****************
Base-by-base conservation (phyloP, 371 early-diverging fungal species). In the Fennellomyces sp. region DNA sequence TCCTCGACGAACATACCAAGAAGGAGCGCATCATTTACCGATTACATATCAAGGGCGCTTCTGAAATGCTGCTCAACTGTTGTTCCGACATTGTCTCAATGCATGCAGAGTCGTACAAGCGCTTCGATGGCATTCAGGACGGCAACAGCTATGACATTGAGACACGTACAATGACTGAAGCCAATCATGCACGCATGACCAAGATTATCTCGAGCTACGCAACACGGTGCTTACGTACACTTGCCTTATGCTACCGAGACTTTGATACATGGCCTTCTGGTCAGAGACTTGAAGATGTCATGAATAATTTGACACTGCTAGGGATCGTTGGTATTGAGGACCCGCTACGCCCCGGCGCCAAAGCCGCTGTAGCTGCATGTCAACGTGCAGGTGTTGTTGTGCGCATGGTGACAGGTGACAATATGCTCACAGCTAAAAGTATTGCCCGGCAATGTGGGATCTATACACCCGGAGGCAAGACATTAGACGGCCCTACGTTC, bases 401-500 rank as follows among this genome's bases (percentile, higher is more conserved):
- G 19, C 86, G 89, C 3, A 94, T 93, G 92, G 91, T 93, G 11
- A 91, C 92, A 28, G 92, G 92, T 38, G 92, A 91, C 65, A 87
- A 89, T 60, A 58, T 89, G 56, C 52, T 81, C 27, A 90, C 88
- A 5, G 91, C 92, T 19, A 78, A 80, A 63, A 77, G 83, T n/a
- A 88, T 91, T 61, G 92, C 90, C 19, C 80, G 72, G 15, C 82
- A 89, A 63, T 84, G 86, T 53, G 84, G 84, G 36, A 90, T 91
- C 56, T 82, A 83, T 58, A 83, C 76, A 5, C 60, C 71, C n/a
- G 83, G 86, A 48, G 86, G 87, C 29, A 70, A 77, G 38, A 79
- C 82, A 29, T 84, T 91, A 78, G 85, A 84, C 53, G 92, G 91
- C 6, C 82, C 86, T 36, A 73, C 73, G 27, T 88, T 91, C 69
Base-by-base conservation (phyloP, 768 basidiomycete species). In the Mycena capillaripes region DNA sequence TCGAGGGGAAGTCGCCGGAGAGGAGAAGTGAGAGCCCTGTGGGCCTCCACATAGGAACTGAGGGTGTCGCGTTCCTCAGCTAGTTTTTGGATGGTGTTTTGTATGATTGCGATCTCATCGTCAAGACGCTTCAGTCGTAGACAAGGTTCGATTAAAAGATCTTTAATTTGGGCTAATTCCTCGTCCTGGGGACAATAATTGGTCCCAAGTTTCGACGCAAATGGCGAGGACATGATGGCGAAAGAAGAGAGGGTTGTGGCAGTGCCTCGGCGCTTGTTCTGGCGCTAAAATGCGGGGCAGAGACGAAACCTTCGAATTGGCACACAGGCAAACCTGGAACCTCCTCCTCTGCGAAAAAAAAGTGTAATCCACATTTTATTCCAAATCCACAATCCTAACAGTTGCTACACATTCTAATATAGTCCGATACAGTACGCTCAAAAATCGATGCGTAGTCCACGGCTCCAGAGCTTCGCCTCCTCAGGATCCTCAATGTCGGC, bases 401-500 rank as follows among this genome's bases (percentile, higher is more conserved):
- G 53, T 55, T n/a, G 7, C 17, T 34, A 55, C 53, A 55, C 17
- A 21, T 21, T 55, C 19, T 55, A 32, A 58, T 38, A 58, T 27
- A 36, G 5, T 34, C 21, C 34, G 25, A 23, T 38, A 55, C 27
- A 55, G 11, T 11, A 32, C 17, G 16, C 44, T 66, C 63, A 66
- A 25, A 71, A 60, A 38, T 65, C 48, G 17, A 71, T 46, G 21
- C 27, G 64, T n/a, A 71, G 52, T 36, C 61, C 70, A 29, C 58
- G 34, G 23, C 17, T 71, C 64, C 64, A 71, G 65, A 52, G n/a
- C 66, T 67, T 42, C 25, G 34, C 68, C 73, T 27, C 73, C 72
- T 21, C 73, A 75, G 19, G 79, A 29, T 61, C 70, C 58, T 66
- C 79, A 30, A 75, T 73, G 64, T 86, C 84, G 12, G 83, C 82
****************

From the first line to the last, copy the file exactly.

Base-by-base conservation (phyloP, 371 early-diverging fungal species). In the Fennellomyces sp. region DNA sequence TCCTCGACGAACATACCAAGAAGGAGCGCATCATTTACCGATTACATATCAAGGGCGCTTCTGAAATGCTGCTCAACTGTTGTTCCGACATTGTCTCAATGCATGCAGAGTCGTACAAGCGCTTCGATGGCATTCAGGACGGCAACAGCTATGACATTGAGACACGTACAATGACTGAAGCCAATCATGCACGCATGACCAAGATTATCTCGAGCTACGCAACACGGTGCTTACGTACACTTGCCTTATGCTACCGAGACTTTGATACATGGCCTTCTGGTCAGAGACTTGAAGATGTCATGAATAATTTGACACTGCTAGGGATCGTTGGTATTGAGGACCCGCTACGCCCCGGCGCCAAAGCCGCTGTAGCTGCATGTCAACGTGCAGGTGTTGTTGTGCGCATGGTGACAGGTGACAATATGCTCACAGCTAAAAGTATTGCCCGGCAATGTGGGATCTATACACCCGGAGGCAAGACATTAGACGGCCCTACGTTC, bases 401-500 rank as follows among this genome's bases (percentile, higher is more conserved):
- G 19, C 86, G 89, C 3, A 94, T 93, G 92, G 91, T 93, G 11
- A 91, C 92, A 28, G 92, G 92, T 38, G 92, A 91, C 65, A 87
- A 89, T 60, A 58, T 89, G 56, C 52, T 81, C 27, A 90, C 88
- A 5, G 91, C 92, T 19, A 78, A 80, A 63, A 77, G 83, T n/a
- A 88, T 91, T 61, G 92, C 90, C 19, C 80, G 72, G 15, C 82
- A 89, A 63, T 84, G 86, T 53, G 84, G 84, G 36, A 90, T 91
- C 56, T 82, A 83, T 58, A 83, C 76, A 5, C 60, C 71, C n/a
- G 83, G 86, A 48, G 86, G 87, C 29, A 70, A 77, G 38, A 79
- C 82, A 29, T 84, T 91, A 78, G 85, A 84, C 53, G 92, G 91
- C 6, C 82, C 86, T 36, A 73, C 73, G 27, T 88, T 91, C 69
Base-by-base conservation (phyloP, 768 basidiomycete species). In the Mycena capillaripes region DNA sequence TCGAGGGGAAGTCGCCGGAGAGGAGAAGTGAGAGCCCTGTGGGCCTCCACATAGGAACTGAGGGTGTCGCGTTCCTCAGCTAGTTTTTGGATGGTGTTTTGTATGATTGCGATCTCATCGTCAAGACGCTTCAGTCGTAGACAAGGTTCGATTAAAAGATCTTTAATTTGGGCTAATTCCTCGTCCTGGGGACAATAATTGGTCCCAAGTTTCGACGCAAATGGCGAGGACATGATGGCGAAAGAAGAGAGGGTTGTGGCAGTGCCTCGGCGCTTGTTCTGGCGCTAAAATGCGGGGCAGAGACGAAACCTTCGAATTGGCACACAGGCAAACCTGGAACCTCCTCCTCTGCGAAAAAAAAGTGTAATCCACATTTTATTCCAAATCCACAATCCTAACAGTTGCTACACATTCTAATATAGTCCGATACAGTACGCTCAAAAATCGATGCGTAGTCCACGGCTCCAGAGCTTCGCCTCCTCAGGATCCTCAATGTCGGC, bases 401-500 rank as follows among this genome's bases (percentile, higher is more conserved):
- G 53, T 55, T n/a, G 7, C 17, T 34, A 55, C 53, A 55, C 17
- A 21, T 21, T 55, C 19, T 55, A 32, A 58, T 38, A 58, T 27
- A 36, G 5, T 34, C 21, C 34, G 25, A 23, T 38, A 55, C 27
- A 55, G 11, T 11, A 32, C 17, G 16, C 44, T 66, C 63, A 66
- A 25, A 71, A 60, A 38, T 65, C 48, G 17, A 71, T 46, G 21
- C 27, G 64, T n/a, A 71, G 52, T 36, C 61, C 70, A 29, C 58
- G 34, G 23, C 17, T 71, C 64, C 64, A 71, G 65, A 52, G n/a
- C 66, T 67, T 42, C 25, G 34, C 68, C 73, T 27, C 73, C 72
- T 21, C 73, A 75, G 19, G 79, A 29, T 61, C 70, C 58, T 66
- C 79, A 30, A 75, T 73, G 64, T 86, C 84, G 12, G 83, C 82